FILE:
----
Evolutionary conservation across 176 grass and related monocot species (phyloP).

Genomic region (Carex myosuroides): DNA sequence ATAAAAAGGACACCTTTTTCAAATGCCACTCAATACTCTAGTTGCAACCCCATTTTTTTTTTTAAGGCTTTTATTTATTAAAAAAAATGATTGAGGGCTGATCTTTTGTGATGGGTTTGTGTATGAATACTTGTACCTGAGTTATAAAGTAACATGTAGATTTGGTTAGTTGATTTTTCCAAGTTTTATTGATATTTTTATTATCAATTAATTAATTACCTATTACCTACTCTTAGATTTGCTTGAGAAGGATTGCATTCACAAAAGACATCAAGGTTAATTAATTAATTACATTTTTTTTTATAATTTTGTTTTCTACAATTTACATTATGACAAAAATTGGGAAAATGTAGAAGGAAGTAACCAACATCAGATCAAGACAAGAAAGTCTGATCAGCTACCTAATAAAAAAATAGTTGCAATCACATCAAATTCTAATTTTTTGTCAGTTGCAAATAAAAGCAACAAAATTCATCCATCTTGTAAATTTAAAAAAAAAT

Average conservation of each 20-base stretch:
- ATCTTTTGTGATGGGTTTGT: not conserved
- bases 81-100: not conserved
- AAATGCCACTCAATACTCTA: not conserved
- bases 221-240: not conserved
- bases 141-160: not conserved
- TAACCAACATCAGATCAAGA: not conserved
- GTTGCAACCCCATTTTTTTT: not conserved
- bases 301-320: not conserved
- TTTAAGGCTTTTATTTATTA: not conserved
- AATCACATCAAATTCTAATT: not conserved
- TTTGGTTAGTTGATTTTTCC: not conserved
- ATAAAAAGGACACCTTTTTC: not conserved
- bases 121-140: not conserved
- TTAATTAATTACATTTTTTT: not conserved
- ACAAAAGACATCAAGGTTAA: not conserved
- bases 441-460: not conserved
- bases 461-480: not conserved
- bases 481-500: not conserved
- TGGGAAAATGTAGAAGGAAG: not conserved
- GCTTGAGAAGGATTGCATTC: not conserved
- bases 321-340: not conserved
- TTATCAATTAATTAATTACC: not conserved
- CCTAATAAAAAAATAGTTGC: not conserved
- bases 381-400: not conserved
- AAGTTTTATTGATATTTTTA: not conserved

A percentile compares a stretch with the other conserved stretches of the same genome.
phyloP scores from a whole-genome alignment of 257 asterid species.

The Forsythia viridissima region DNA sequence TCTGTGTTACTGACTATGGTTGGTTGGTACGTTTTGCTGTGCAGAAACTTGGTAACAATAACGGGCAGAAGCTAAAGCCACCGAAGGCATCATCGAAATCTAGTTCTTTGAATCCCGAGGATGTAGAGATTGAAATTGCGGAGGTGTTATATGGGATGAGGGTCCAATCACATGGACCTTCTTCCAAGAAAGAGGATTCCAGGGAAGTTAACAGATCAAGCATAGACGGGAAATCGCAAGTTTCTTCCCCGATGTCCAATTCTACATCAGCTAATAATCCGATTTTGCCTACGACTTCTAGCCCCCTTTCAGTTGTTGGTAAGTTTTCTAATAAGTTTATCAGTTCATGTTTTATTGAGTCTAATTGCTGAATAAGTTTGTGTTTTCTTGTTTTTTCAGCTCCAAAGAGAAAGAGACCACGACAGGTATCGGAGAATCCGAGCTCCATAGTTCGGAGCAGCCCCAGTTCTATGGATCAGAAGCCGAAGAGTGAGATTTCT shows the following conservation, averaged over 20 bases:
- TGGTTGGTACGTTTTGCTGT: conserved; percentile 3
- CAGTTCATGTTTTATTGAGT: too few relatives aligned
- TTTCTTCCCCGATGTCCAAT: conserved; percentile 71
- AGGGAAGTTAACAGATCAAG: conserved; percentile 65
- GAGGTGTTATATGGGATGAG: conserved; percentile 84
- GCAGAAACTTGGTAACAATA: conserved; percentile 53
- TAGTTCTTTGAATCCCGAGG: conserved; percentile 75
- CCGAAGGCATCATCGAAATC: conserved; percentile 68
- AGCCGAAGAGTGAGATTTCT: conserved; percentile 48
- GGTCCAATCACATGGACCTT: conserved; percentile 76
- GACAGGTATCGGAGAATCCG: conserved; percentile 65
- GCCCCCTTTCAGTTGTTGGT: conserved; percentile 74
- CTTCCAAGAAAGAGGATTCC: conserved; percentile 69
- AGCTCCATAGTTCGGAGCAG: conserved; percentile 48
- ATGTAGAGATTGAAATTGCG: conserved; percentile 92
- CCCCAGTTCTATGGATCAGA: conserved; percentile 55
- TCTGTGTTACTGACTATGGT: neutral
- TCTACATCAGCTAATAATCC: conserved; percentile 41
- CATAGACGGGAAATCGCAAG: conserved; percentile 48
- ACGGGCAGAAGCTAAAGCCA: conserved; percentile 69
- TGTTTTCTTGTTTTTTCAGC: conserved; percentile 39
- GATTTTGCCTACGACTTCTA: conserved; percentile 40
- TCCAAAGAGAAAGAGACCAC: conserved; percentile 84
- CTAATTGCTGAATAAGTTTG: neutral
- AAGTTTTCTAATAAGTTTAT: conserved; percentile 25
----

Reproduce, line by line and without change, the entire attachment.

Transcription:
Evolutionary conservation across 176 grass and related monocot species (phyloP).

Genomic region (Carex myosuroides): DNA sequence ATAAAAAGGACACCTTTTTCAAATGCCACTCAATACTCTAGTTGCAACCCCATTTTTTTTTTTAAGGCTTTTATTTATTAAAAAAAATGATTGAGGGCTGATCTTTTGTGATGGGTTTGTGTATGAATACTTGTACCTGAGTTATAAAGTAACATGTAGATTTGGTTAGTTGATTTTTCCAAGTTTTATTGATATTTTTATTATCAATTAATTAATTACCTATTACCTACTCTTAGATTTGCTTGAGAAGGATTGCATTCACAAAAGACATCAAGGTTAATTAATTAATTACATTTTTTTTTATAATTTTGTTTTCTACAATTTACATTATGACAAAAATTGGGAAAATGTAGAAGGAAGTAACCAACATCAGATCAAGACAAGAAAGTCTGATCAGCTACCTAATAAAAAAATAGTTGCAATCACATCAAATTCTAATTTTTTGTCAGTTGCAAATAAAAGCAACAAAATTCATCCATCTTGTAAATTTAAAAAAAAAT

Average conservation of each 20-base stretch:
- ATCTTTTGTGATGGGTTTGT: not conserved
- bases 81-100: not conserved
- AAATGCCACTCAATACTCTA: not conserved
- bases 221-240: not conserved
- bases 141-160: not conserved
- TAACCAACATCAGATCAAGA: not conserved
- GTTGCAACCCCATTTTTTTT: not conserved
- bases 301-320: not conserved
- TTTAAGGCTTTTATTTATTA: not conserved
- AATCACATCAAATTCTAATT: not conserved
- TTTGGTTAGTTGATTTTTCC: not conserved
- ATAAAAAGGACACCTTTTTC: not conserved
- bases 121-140: not conserved
- TTAATTAATTACATTTTTTT: not conserved
- ACAAAAGACATCAAGGTTAA: not conserved
- bases 441-460: not conserved
- bases 461-480: not conserved
- bases 481-500: not conserved
- TGGGAAAATGTAGAAGGAAG: not conserved
- GCTTGAGAAGGATTGCATTC: not conserved
- bases 321-340: not conserved
- TTATCAATTAATTAATTACC: not conserved
- CCTAATAAAAAAATAGTTGC: not conserved
- bases 381-400: not conserved
- AAGTTTTATTGATATTTTTA: not conserved

A percentile compares a stretch with the other conserved stretches of the same genome.
phyloP scores from a whole-genome alignment of 257 asterid species.

The Forsythia viridissima region DNA sequence TCTGTGTTACTGACTATGGTTGGTTGGTACGTTTTGCTGTGCAGAAACTTGGTAACAATAACGGGCAGAAGCTAAAGCCACCGAAGGCATCATCGAAATCTAGTTCTTTGAATCCCGAGGATGTAGAGATTGAAATTGCGGAGGTGTTATATGGGATGAGGGTCCAATCACATGGACCTTCTTCCAAGAAAGAGGATTCCAGGGAAGTTAACAGATCAAGCATAGACGGGAAATCGCAAGTTTCTTCCCCGATGTCCAATTCTACATCAGCTAATAATCCGATTTTGCCTACGACTTCTAGCCCCCTTTCAGTTGTTGGTAAGTTTTCTAATAAGTTTATCAGTTCATGTTTTATTGAGTCTAATTGCTGAATAAGTTTGTGTTTTCTTGTTTTTTCAGCTCCAAAGAGAAAGAGACCACGACAGGTATCGGAGAATCCGAGCTCCATAGTTCGGAGCAGCCCCAGTTCTATGGATCAGAAGCCGAAGAGTGAGATTTCT shows the following conservation, averaged over 20 bases:
- TGGTTGGTACGTTTTGCTGT: conserved; percentile 3
- CAGTTCATGTTTTATTGAGT: too few relatives aligned
- TTTCTTCCCCGATGTCCAAT: conserved; percentile 71
- AGGGAAGTTAACAGATCAAG: conserved; percentile 65
- GAGGTGTTATATGGGATGAG: conserved; percentile 84
- GCAGAAACTTGGTAACAATA: conserved; percentile 53
- TAGTTCTTTGAATCCCGAGG: conserved; percentile 75
- CCGAAGGCATCATCGAAATC: conserved; percentile 68
- AGCCGAAGAGTGAGATTTCT: conserved; percentile 48
- GGTCCAATCACATGGACCTT: conserved; percentile 76
- GACAGGTATCGGAGAATCCG: conserved; percentile 65
- GCCCCCTTTCAGTTGTTGGT: conserved; percentile 74
- CTTCCAAGAAAGAGGATTCC: conserved; percentile 69
- AGCTCCATAGTTCGGAGCAG: conserved; percentile 48
- ATGTAGAGATTGAAATTGCG: conserved; percentile 92
- CCCCAGTTCTATGGATCAGA: conserved; percentile 55
- TCTGTGTTACTGACTATGGT: neutral
- TCTACATCAGCTAATAATCC: conserved; percentile 41
- CATAGACGGGAAATCGCAAG: conserved; percentile 48
- ACGGGCAGAAGCTAAAGCCA: conserved; percentile 69
- TGTTTTCTTGTTTTTTCAGC: conserved; percentile 39
- GATTTTGCCTACGACTTCTA: conserved; percentile 40
- TCCAAAGAGAAAGAGACCAC: conserved; percentile 84
- CTAATTGCTGAATAAGTTTG: neutral
- AAGTTTTCTAATAAGTTTAT: conserved; percentile 25